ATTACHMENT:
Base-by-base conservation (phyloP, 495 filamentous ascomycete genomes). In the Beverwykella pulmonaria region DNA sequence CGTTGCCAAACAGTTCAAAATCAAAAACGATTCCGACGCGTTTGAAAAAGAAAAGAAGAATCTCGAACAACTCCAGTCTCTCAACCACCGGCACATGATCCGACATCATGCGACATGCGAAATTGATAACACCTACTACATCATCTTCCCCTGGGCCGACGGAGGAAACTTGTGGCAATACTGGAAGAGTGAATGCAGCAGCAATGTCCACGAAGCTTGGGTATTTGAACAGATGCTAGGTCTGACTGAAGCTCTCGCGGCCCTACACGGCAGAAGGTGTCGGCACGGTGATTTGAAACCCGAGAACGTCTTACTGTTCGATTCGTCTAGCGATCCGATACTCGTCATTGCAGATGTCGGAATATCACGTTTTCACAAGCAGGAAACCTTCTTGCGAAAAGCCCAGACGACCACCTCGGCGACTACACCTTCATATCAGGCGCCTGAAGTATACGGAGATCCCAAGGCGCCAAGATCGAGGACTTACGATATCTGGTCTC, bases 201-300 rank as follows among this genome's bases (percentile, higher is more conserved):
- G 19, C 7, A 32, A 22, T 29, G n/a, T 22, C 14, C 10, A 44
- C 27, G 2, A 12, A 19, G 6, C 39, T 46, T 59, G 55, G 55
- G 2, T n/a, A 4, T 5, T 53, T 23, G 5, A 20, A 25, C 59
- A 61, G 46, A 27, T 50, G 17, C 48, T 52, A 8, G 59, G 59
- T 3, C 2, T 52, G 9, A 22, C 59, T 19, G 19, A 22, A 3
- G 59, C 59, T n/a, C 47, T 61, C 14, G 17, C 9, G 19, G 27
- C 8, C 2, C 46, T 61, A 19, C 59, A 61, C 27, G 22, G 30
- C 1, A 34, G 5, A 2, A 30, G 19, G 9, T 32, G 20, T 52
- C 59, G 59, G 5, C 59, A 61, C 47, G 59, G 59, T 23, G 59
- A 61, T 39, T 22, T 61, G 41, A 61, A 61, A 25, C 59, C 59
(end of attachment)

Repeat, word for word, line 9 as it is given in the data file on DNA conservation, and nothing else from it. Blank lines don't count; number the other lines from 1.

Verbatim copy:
- C 1, A 34, G 5, A 2, A 30, G 19, G 9, T 32, G 20, T 52